Street prices[edit]

In 2011, a study showed that 120 Rubles worth of desomorphine is enough to equal 500 Rubles worth of heroin.[16] This is a difference of about 12 U.S. Dollars. Young Russian adults' abuse of desomorphine was increasing in reports from 2009. Due to its cheaper cost, desomorphine was an attractive alternative for these young Russians compared to the high cost of heroin.

Health effects[edit]

Desomorphine typically has large amounts of toxic substances due to it being "cooked" and used without any significant effort to remove the byproducts and leftovers from synthesis. Injecting such mixture can cause serious damage of the skin, blood vessels, bone, and muscles, sometimes requiring limb amputation in long-term users.[17] Causes of this damage are from iodine and phosphorus (and other toxic substances) that are present after synthesis. The large volume of tissue damage/infection is what gained the drug its nickname of the flesh-eating drug.[16] Gangrene, phlebitis, and HIV are also common amongst users of desomorphine. Sometimes, the user will miss the vein when injecting the desomorphine, creating abscess and causing death of the flesh surrounding the entry-point.[18]


Desomorphine is made from codeine mixed with other substances. The codeine is retrieved from over-the-counter medicine and is then mixed with alcohol, gasoline, red phosphorus, iodine, hydrochloric acid and paint thinner.[18][19] Toxic nitrogen oxides fumes emerge from the drug when heated.[20]

Western media coverage[edit]

The media in the U.S. and Canada have brought awareness to desomorphine. There have been incidents reported where desomorphine had supposedly been present within either country but all incidents have not been confirmed by any drug-testing reports.[21]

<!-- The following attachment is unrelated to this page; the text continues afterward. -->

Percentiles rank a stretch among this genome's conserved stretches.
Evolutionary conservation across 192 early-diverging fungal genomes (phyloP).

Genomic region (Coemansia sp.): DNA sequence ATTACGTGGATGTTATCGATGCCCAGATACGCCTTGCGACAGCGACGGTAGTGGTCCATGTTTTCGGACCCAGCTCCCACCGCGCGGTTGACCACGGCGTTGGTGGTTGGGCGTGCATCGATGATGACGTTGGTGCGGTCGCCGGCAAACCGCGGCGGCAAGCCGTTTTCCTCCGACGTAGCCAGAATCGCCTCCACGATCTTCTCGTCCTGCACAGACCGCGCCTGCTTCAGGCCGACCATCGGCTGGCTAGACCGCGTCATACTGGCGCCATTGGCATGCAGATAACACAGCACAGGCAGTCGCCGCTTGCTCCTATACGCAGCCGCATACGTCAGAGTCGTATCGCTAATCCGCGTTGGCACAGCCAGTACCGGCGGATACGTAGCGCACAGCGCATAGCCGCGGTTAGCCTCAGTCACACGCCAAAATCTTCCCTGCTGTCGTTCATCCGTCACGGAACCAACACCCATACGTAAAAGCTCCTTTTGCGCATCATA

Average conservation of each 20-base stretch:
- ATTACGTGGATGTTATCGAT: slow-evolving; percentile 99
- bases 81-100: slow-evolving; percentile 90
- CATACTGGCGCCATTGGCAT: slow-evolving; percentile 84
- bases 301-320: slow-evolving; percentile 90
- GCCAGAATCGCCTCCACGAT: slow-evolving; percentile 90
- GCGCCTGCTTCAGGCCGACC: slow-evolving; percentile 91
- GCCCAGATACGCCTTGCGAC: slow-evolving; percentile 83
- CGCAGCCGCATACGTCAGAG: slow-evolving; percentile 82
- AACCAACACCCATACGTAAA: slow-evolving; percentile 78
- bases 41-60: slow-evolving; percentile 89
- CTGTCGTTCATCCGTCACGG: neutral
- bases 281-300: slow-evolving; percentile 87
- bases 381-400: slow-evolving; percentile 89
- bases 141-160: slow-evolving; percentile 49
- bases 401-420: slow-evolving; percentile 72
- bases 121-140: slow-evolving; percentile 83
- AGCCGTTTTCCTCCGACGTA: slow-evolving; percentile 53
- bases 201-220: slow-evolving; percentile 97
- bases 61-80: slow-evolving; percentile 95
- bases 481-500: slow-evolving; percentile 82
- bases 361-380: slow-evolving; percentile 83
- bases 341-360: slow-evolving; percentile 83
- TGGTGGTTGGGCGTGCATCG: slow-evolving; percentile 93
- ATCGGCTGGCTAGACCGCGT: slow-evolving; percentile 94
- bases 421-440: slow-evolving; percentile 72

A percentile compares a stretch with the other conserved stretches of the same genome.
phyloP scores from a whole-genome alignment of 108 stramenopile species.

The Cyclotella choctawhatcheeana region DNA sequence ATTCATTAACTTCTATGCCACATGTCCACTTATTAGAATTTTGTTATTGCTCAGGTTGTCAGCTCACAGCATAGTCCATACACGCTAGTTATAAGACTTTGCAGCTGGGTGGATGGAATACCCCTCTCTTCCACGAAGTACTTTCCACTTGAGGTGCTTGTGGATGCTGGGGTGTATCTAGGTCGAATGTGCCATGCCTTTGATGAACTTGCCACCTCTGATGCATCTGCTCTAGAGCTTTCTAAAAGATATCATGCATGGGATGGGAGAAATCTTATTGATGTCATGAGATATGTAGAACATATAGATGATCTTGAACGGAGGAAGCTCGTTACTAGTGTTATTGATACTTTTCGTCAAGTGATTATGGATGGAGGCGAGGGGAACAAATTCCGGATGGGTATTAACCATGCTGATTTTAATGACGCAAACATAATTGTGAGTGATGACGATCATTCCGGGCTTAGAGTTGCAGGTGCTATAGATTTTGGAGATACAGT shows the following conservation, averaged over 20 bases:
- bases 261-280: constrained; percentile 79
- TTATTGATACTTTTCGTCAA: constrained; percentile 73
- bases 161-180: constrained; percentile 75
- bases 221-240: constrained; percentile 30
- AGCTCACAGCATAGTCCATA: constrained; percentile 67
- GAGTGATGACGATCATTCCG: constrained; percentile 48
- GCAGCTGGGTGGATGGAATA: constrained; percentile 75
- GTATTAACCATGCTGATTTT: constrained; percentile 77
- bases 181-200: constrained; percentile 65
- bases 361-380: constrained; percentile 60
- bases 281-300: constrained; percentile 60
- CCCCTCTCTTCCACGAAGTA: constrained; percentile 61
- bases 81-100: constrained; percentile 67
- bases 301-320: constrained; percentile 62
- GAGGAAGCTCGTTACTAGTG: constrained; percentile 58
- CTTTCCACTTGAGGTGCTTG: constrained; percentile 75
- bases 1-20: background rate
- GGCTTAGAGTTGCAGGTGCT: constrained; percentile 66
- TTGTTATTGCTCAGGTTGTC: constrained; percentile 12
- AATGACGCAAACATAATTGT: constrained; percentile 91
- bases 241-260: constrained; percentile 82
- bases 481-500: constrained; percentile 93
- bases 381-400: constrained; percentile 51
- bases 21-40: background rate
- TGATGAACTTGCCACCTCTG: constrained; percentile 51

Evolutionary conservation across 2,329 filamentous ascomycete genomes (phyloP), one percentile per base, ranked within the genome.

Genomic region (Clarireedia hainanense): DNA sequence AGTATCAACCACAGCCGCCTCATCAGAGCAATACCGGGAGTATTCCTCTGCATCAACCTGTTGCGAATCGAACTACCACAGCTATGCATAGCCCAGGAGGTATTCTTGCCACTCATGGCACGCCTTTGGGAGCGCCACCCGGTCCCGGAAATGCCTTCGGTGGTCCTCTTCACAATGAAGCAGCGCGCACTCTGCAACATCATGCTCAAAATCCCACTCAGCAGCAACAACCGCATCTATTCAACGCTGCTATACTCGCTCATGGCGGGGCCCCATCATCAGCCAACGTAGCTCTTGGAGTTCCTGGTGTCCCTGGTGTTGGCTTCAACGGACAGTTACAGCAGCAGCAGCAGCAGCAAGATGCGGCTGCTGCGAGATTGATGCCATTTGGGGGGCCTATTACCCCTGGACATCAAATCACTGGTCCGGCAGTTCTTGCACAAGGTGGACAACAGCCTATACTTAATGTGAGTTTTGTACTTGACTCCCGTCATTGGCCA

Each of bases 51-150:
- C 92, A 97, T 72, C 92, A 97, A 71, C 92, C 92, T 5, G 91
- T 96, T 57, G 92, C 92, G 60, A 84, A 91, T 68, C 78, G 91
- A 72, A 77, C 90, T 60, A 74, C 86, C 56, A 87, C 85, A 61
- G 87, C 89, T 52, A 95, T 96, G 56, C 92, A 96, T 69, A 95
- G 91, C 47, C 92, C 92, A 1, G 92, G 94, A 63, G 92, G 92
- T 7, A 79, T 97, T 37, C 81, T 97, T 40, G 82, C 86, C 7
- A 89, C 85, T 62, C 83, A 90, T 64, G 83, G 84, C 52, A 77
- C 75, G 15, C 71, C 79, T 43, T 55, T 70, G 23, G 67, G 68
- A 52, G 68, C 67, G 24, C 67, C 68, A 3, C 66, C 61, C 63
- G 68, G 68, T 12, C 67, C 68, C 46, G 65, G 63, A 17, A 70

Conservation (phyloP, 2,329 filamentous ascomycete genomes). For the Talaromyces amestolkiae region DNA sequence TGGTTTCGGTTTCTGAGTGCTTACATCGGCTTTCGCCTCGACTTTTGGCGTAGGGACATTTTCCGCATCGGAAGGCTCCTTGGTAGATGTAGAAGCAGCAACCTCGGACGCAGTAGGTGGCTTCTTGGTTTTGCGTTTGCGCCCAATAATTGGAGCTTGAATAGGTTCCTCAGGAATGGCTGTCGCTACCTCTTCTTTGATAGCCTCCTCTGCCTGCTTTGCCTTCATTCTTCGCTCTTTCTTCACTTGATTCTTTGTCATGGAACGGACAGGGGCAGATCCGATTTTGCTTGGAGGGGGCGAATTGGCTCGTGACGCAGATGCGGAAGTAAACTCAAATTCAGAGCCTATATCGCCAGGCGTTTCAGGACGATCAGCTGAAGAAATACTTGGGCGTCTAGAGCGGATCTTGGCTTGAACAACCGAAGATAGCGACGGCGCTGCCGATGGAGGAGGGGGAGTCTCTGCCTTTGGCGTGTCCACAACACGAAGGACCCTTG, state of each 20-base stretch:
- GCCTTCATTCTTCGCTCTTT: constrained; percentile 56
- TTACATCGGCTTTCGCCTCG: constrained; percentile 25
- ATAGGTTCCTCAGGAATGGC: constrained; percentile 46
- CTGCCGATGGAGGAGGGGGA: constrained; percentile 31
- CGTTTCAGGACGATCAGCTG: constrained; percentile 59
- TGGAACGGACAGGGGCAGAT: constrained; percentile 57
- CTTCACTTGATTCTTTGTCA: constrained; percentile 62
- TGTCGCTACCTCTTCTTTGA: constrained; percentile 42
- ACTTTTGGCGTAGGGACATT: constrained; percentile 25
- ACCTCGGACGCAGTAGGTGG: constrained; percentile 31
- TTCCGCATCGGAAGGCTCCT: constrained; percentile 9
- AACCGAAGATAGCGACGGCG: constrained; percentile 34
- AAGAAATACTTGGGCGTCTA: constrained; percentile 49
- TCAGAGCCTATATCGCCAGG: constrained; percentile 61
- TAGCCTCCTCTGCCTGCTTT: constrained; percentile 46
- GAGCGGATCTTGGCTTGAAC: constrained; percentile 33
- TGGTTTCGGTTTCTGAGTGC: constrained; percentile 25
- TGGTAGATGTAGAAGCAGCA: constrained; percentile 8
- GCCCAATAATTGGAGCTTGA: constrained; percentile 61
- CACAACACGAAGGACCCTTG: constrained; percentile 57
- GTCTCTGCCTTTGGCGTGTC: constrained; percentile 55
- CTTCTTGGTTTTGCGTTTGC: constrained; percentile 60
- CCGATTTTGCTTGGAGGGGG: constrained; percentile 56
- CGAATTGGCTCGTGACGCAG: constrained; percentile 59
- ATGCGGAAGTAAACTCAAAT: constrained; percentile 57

Desomorphine was patented on November 13, 1934. Lyndon Frederick Small filed for the patent, under the subject titled "Morphine Derivative and Processes".[22] In Russia, desomorphine was declared an illegal narcotic analgesic in 1998. However, while codeine-containing drugs generally have been prescription products in Europe, in Russia they were sold freely over-the-counter until June 2012.[23]

In 2005, Russia's drug-enforcement agencies reported instances of desomorphine being used. By 2011, 65 million doses of desomorphine had been confiscated by these agencies.[24] The number of users in Russia was estimated to have reached around one million at the peak of the drug's popularity.[25]

In June 2012, Russia began implementing stricter controls over sales of medication containing codeine.[24]


  1. ^ Casy, Alan F.; Parfitt, Robert T. (1986). Opioid analgesics: chemistry and receptors. New York: Plenum Press. p. 32. ISBN 978-0-306-42130-3. 
  2. ^ Bognar, R; Makleit, S (1958). "Neue Methode für die Vorbereitung von dihydro-6-desoxymorphine" [New method for the preparation of dihydro-6-desoxymorphine]. Arzneimittel-Forschung (in German) 8 (6): 323–5. PMID 13546093. 
  3. ^ Janssen, Paul A. J. (1962). "A Review of the Chemical Features Associated with Strong Morphine-Like Activity". British Journal of Anaesthesia 34 (4): 260–8. doi:10.1093/bja/34.4.260. PMID 14451235.